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2:18 am
Thu August 23, 2012

In Japan, Mobile Startups Take Gaming To Next Level

According to consultant Serkan Toto, the anonymity of mobile gaming is tailor-made for the Japanese.
Koji Sasahara AP

Originally published on Thu August 23, 2012 7:47 pm

On the subway, in doctor's waiting rooms and during college lectures, millions of Japanese can be found glued to their smartphones. But they're not texting or making phone calls — they're playing video games.

In the U.S., video games are usually played on computers and consoles, like the PlayStation or Wii, but in Japan, gaming has migrated to smartphones.

With an ice coffee in one hand and an iPhone in the other, grad student Yoshiro Hinoki is fixated on slaying tiny cartoon monsters.

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Megafires: The New Normal In The Southwest
2:17 am
Thu August 23, 2012

How The Smokey Bear Effect Led To Raging Wildfires

Adams (left) talks with Swetnam in their laboratory, nestled under the football stadium.
David Gilkey NPR

Originally published on Fri August 24, 2012 6:50 pm

First of a five-part series

The history of fire in the American Southwest is buried in a catacomb of rooms under the bleachers of the football stadium at the University of Arizona.

Here rules professor Thomas Swetnam, tree ring expert. You want to read a tree ring? You go to Tom. He's a big, burly guy with a beard and a true love for trees.

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It's All Politics
5:34 pm
Wed August 22, 2012

Cut Off From Party's Purse Strings, Rep. Akin Plans Next Move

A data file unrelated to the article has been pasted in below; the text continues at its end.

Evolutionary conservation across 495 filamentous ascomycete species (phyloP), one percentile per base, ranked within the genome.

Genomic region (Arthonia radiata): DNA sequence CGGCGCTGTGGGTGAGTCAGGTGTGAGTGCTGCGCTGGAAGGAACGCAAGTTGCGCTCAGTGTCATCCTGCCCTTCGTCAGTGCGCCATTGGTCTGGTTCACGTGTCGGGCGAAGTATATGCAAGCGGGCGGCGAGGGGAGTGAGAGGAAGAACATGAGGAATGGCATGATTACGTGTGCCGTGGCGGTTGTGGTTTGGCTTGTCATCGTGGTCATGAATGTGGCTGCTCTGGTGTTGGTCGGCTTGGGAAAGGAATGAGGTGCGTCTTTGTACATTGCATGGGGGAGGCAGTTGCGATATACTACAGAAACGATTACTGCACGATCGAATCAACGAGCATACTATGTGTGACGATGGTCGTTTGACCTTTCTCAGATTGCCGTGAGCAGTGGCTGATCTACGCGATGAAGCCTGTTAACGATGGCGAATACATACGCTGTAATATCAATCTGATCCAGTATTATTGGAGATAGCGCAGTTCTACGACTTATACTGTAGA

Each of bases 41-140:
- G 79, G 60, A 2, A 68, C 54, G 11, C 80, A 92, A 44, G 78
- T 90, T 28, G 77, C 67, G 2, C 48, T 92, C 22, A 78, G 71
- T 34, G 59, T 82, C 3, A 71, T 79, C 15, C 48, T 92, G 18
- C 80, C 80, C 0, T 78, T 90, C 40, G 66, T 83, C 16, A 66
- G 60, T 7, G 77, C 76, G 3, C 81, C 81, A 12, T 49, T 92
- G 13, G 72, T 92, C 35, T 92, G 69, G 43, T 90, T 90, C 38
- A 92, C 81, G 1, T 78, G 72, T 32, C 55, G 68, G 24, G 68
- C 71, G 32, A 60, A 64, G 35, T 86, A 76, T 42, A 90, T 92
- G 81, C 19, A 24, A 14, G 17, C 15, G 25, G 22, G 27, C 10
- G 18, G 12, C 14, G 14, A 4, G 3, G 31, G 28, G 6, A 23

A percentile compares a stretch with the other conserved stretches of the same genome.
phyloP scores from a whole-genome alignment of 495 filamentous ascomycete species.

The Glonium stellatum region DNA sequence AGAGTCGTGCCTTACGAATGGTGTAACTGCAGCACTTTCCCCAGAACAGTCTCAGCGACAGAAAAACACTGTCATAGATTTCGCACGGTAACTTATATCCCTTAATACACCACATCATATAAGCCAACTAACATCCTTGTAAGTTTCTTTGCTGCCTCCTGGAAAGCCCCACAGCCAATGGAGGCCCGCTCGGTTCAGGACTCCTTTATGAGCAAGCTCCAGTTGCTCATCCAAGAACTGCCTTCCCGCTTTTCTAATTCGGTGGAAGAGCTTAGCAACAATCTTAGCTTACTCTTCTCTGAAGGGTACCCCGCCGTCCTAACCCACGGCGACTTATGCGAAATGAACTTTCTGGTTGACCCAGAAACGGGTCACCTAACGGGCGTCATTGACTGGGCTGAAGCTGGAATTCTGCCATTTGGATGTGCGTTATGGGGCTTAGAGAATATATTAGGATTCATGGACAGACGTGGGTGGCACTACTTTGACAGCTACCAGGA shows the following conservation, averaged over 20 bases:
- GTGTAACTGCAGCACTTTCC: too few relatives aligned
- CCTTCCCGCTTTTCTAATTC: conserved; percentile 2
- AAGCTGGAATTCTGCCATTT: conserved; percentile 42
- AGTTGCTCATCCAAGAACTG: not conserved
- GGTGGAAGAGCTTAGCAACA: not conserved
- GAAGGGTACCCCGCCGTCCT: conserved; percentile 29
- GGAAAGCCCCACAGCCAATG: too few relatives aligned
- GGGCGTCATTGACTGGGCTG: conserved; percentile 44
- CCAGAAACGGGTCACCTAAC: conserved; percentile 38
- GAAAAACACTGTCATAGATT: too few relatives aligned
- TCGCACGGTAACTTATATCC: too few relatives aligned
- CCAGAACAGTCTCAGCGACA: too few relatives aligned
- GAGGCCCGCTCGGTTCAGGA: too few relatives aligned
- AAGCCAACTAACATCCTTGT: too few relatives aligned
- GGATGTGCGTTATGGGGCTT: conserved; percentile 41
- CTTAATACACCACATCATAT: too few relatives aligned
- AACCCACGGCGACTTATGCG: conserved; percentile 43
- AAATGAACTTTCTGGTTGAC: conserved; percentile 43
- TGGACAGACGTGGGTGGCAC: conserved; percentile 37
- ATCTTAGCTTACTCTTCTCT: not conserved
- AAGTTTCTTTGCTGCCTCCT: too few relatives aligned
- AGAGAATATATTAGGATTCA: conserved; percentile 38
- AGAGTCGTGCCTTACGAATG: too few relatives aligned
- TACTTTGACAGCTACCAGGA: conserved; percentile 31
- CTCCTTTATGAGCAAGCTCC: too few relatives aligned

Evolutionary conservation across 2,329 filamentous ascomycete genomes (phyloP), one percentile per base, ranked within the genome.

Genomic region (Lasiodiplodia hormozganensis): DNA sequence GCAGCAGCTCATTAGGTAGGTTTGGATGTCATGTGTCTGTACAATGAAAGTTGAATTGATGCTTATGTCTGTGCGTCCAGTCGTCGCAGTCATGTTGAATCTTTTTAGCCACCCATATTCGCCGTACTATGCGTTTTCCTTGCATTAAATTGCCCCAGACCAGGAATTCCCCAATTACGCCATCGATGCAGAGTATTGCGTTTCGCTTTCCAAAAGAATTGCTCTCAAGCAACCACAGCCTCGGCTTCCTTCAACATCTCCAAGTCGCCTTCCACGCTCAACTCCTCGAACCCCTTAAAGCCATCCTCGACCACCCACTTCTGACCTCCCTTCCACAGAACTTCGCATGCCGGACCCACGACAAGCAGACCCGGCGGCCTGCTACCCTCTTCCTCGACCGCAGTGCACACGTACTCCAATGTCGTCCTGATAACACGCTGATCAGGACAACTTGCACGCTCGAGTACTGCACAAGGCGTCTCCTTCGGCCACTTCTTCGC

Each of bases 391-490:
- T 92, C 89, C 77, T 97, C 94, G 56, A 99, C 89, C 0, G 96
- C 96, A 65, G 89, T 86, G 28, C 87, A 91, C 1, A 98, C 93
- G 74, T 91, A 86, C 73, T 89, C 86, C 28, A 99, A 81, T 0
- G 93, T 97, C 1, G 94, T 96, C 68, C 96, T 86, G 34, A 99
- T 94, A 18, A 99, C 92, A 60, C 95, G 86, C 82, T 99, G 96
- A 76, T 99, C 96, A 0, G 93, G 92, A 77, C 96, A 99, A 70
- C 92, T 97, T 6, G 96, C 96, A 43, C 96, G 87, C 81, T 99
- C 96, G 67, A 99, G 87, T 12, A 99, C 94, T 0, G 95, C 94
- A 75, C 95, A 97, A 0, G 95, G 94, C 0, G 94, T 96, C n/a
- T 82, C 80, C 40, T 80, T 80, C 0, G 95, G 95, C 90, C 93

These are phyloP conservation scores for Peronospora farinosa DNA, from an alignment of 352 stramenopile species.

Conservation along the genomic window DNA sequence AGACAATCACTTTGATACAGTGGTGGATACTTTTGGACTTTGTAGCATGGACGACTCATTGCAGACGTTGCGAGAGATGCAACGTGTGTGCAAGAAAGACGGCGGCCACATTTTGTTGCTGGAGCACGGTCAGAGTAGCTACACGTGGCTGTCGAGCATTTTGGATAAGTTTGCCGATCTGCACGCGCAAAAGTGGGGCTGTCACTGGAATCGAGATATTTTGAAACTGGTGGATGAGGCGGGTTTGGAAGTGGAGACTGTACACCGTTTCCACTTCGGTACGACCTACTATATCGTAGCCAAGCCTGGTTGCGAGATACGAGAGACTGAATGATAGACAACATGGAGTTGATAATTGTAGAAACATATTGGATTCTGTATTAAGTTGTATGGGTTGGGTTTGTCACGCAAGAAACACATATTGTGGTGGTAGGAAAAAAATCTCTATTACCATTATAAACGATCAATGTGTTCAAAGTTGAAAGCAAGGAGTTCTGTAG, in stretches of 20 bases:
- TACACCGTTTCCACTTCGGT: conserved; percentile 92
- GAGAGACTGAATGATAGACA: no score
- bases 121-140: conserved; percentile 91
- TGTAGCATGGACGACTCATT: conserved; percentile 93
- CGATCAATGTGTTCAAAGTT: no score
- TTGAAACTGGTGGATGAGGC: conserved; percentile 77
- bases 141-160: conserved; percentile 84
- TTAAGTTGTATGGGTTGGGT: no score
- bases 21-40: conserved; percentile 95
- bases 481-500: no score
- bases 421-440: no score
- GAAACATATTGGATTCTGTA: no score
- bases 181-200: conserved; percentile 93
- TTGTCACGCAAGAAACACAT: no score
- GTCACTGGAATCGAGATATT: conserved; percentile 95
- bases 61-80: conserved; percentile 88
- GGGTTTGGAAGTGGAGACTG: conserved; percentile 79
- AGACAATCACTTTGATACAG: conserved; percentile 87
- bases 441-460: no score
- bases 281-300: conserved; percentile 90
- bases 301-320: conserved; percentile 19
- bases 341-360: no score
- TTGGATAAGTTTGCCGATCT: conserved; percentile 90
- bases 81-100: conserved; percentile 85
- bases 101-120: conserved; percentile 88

Rep. Todd Akin, R-Mo., says Rep. Paul Ryan, R-Wis., the GOP vice presidential candidate, asked him to end his Senate bid after recent comments he made referring to "legitimate rape."
Jeff Roberson AP

Originally published on Wed August 22, 2012 6:59 pm

Republican Rep. Todd Akin's decision to stay in the U.S. Senate race in Missouri is likely to leave him with support from the state's evangelical community, but not much more, says a political scientist at the University of Missouri, St. Louis.

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The Two-Way
5:28 pm
Wed August 22, 2012

Officials Say West Nile Outbreak Could Be Worst Ever In U.S.

A map that shows where West Nile cases have been reported. Note that areas shaded white have seen no virus activity.
CDC

As cases of West Nile virus continue to increase, authorities warned today that this could turn out to be the worst outbreak since the virus first showed up in the United States in 1999.

The New York Times reports that the Centers for Disease Control and Prevention is still unsure about "where and how far" the disease will spread, but so far there have been 1,118 cases and 41 deaths reported.

The Times adds:

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Middle East
4:53 pm
Wed August 22, 2012

As Fighting Rages, A Prisoner Swap In Syria

The daily fighting in Syria included this gun battle Wednesday involving rebels in the northern city of Aleppo. Still, the rival sides recently worked out a prisoner swap in which two women were freed from state custody, while the rebels released seven pro-government fighters.
James Lawler Duggan AFP/Getty Images

Originally published on Wed August 22, 2012 6:59 pm

The bitter fighting in Syria seems to grow worse by the day, yet the rebels and the government do occasionally manage to work out something that requires each side to trust the other: prisoner swaps.

In one recent exchange, two women held by the government were freed in exchange for seven men who were fighting on behalf President Bashar Assad's regime.

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